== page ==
Thompson also stressed that while this program is working to help farmers who need immediate assistance, there are still plans in motion to bring in more help through joint programs with the federal government.

“While we take these steps to help local farmers on the ground in northwestern Ontario, I can assure you our work is not done,” she said.

“I will continue to work with the provincial and federal government on longer term measures through the AgriRecovery program. I would also like to note that Premier Ford has said time and again that our government is committed to Ontario’s agriculture sector, not just to see it survive, but to grow and thrive.”

Thompson highlighted that the announced funding today was a direct result of the collaborative work of a number of different partners, including the BFO and OMAFRA, working together with local and area farmers to determine the greatest needs and quickest ways they could provide assistance in the district. Many of the facets of the programs were influenced by a virtual meeting that was held with local producers last week.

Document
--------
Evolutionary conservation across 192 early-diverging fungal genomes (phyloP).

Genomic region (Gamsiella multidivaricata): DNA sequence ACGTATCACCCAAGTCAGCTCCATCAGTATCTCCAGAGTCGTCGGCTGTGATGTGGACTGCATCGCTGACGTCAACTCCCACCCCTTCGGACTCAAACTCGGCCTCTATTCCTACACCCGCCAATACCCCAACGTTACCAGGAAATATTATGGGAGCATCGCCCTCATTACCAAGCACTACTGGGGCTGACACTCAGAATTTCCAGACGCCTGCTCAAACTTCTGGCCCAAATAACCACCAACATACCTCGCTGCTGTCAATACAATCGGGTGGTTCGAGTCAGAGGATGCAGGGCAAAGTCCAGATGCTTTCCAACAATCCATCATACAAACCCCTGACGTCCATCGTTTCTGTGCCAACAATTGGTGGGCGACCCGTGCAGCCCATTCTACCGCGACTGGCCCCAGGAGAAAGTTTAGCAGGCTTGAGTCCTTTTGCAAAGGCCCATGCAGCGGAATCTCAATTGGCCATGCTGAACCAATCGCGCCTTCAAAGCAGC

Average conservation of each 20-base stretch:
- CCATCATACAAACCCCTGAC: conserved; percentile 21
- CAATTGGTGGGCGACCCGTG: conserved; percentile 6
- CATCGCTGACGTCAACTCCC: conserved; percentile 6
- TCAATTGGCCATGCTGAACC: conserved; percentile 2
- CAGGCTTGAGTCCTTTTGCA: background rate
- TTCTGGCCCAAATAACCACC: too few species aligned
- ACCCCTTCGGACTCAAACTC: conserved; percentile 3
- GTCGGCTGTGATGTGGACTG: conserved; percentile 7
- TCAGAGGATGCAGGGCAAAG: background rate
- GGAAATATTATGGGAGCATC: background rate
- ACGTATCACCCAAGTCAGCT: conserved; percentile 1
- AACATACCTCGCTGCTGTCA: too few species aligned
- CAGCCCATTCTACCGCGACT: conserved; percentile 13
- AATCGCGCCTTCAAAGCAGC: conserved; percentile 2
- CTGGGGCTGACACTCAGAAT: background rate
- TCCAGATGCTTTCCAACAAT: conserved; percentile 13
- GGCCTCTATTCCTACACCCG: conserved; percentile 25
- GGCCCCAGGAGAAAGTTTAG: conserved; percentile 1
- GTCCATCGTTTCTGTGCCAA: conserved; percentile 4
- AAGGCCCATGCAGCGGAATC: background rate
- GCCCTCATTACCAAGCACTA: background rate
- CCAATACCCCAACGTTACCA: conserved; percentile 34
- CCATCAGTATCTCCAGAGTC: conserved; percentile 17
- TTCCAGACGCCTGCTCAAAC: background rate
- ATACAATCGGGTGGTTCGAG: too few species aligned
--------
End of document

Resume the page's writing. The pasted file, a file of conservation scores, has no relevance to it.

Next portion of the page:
“We’ve heard loud and clear the dire situation that you’re experiencing in the Rainy River-Kenora district,” Thompson said.

“This announcement would not have happened if it wasn’t for all of you. You are all such great partners in this monumental effort that we have undertaken to get to today, and I very much appreciate that all of you are champions for this sector, and I thank you for that.”

Bliss thanked the ministers on behalf of farmers in the district for their support and help, noting that producers in the area are in “dire need” as the drought shows no sign of being broken in the near future.